“The most important part of this job is to stay vulnerable…” - hmv.com talks to KT Tunstall
A lot has changed for singer-songwriter KT Tunstall in the three years between her 2013 album Invisible Empire // Crescent Moon and her new LP KIN which hits CD shelves today (it can be previewed and purchased on the right-hand side of the page).
After completing her touring commitments, Tunstall, who was newly divorced, decided to relocate to California, leave her pop career behind and commit to a life of scoring films. But, luckily for us, a clutch of new songs brought her back. She explains why, why she worked with Beck producer Tony Hoffer and her plans to balance a life in film and music…
How did making KIN compare to making Invisible Empire // Crescent Moon?
“It was a completely different world. I made half of the last record right before my Dad passed away and I got divorced, I went back after those things had happened and finished it, which meant that I used the album as an escape from all that, but it had a big effect on the songs and made it this downtempo folk record, built from a life that was falling apart.”
“Something really died, my whole life changed, I sold everything I owned and moved to California. I really wanted to change and cut the umbilical cord, I didn’t want to do another cycle of writing, recording and touring, so I enrolled on the Sundance Institute’s composers’ course and threw all my energies into that.”
So what brought you back to your solo career?
“I was driving around California listening to all this wonderful pop music like Fleetwood Mac and Tom Petty and more modern psychedelic stuff like Django Django and Tame Impala, it all seeped into my bloodstream, as did driving around LA and soaking in all the sunshine and positivity. I started to write these big lovely pop choruses, the kind I’d not written for a long time, so in spite of thinking I was over all that, my spirit seemed to want me to follow up on all these songs, so that’s what I did.”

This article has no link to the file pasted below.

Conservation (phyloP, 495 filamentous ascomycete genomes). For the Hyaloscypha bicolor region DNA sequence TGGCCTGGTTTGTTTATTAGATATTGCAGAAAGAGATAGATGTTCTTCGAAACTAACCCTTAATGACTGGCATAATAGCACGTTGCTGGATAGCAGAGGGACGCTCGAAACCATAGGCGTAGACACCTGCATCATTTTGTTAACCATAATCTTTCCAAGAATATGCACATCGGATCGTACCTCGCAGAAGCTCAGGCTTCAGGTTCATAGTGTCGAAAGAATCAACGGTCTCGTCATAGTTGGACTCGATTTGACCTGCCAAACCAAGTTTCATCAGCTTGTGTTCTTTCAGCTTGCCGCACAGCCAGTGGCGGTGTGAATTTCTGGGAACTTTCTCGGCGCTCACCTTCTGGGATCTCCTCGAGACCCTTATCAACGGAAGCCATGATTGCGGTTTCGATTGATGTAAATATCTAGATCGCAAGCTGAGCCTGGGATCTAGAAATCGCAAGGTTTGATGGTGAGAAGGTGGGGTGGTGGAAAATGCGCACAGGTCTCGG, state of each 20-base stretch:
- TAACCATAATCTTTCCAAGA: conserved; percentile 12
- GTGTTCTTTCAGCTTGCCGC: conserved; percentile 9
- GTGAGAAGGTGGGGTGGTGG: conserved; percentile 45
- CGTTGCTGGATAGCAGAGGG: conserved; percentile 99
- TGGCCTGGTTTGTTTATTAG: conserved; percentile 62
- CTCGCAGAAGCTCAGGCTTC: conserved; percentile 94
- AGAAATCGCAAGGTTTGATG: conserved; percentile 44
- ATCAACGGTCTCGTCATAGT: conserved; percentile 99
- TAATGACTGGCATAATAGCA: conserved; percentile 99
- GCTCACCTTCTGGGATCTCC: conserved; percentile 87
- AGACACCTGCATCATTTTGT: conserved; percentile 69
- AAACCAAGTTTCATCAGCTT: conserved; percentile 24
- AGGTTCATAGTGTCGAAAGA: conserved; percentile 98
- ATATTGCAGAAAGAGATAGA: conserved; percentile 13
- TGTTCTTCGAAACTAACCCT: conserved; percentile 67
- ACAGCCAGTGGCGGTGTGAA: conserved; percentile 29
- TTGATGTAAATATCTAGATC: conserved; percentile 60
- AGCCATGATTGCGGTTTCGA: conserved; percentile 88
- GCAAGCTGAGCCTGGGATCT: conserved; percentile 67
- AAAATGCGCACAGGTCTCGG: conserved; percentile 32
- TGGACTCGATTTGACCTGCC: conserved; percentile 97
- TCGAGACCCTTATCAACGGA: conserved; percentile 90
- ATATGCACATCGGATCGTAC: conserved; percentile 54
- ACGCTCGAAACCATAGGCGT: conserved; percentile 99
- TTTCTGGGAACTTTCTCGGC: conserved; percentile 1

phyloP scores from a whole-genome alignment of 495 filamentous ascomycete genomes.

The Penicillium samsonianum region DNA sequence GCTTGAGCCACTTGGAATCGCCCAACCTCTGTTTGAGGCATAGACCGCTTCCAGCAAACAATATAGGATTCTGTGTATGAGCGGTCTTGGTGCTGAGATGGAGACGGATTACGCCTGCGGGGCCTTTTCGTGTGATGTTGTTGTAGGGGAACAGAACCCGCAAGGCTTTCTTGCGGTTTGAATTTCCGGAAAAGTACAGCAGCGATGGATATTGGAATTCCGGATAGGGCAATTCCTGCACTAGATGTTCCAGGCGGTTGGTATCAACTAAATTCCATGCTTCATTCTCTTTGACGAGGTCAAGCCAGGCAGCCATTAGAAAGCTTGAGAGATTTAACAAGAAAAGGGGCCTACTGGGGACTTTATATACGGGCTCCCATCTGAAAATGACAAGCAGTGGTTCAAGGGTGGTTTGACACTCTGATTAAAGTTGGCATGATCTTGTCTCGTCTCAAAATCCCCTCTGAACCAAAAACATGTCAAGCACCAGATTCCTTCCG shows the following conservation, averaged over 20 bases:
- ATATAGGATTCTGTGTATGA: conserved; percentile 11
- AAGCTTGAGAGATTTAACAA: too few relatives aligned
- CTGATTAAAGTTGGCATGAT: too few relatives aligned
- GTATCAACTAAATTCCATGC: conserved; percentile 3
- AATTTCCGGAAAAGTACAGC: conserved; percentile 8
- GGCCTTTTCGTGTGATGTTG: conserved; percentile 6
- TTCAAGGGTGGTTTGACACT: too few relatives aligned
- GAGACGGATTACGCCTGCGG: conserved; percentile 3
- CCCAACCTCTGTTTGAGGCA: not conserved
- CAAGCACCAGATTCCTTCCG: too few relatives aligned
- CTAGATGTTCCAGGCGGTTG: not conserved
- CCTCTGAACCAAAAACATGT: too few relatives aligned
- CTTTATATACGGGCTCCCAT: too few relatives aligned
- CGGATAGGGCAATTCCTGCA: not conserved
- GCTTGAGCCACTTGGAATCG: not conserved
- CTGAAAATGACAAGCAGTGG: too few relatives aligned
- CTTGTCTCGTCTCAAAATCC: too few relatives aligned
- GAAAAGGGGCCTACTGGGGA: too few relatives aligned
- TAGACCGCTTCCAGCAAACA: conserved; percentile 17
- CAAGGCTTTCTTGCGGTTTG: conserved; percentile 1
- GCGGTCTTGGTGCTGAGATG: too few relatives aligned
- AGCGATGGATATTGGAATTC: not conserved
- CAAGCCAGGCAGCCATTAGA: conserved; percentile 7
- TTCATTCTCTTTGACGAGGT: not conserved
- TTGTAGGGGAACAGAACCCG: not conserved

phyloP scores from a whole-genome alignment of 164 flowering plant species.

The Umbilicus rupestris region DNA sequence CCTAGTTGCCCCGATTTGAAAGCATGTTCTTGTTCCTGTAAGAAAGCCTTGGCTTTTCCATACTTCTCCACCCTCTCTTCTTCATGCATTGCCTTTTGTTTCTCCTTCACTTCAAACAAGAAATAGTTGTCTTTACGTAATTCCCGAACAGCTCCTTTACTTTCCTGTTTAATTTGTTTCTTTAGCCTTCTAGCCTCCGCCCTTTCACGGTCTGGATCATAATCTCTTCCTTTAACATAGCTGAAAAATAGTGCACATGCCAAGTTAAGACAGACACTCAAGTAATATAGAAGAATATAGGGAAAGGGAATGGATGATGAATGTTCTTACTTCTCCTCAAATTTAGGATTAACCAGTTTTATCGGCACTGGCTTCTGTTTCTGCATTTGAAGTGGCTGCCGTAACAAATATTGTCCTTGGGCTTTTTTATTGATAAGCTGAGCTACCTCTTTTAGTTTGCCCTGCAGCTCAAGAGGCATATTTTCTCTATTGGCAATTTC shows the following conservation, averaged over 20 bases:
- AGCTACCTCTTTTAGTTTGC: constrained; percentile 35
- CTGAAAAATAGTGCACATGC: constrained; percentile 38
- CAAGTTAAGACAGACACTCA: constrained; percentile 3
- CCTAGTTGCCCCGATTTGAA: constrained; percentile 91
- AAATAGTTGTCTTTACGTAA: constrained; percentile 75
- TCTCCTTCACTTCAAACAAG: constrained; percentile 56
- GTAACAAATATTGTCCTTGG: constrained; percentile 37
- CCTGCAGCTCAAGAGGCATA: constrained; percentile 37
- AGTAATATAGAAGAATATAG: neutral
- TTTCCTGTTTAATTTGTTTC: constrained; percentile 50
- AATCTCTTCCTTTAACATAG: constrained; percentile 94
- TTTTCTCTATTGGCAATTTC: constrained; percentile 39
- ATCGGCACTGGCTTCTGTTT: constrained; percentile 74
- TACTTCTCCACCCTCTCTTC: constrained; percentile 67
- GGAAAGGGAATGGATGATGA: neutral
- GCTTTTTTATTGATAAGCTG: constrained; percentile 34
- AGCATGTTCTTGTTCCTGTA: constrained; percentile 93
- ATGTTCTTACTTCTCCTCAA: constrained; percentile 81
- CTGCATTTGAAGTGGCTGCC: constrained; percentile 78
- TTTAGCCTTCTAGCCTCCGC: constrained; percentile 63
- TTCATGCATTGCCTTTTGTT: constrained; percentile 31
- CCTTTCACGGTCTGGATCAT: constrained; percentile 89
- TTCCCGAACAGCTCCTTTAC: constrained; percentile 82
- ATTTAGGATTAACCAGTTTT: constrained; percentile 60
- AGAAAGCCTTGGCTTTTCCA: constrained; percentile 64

Had you stopped writing completely? Did you find it difficult to get back in the groove?
“I stopped writing completely for a year and a half. It was a bit frustrating actually that it was what my subconscious wanted me to do, I was ready to immerse myself completely in film. I never write on tour and I toured hard, especially that first record, so long periods away are nothing new for me, but it was definitely a surprise.”
When did you decide to work with Tony Hoffer?
“I really wanted to push the boundaries and go beyond what you’d expect from a traditional singer-songwriter record, but at the same time still deliver something that you can get on the radio. Tony is a genius, he’s so good at mixing experimental production while keeping what made the artist popular in the first place, he’s always on the edge of both. I’m a huge Beck fan too and Tony’s worked with him a lot.”
How did he compare to the producers you’ve worked with in the past?
“I love the artist/producer relationship, I’d never make a record without a producer, it’s a fantastic thing, sometimes it’s wonderful, sometimes it’s difficult, but you always learn so much. Tony is the king of mischief, we laughed our way through this record, he’s an incredibly good musician and so easy to trust. I listened back to all the demos the other day and it’s not that different, it’s just like listening to them after you’ve done magic mushrooms, it brings it all into technicolour. It was such a joyful experience.”
Did you work with any co-writers on this album?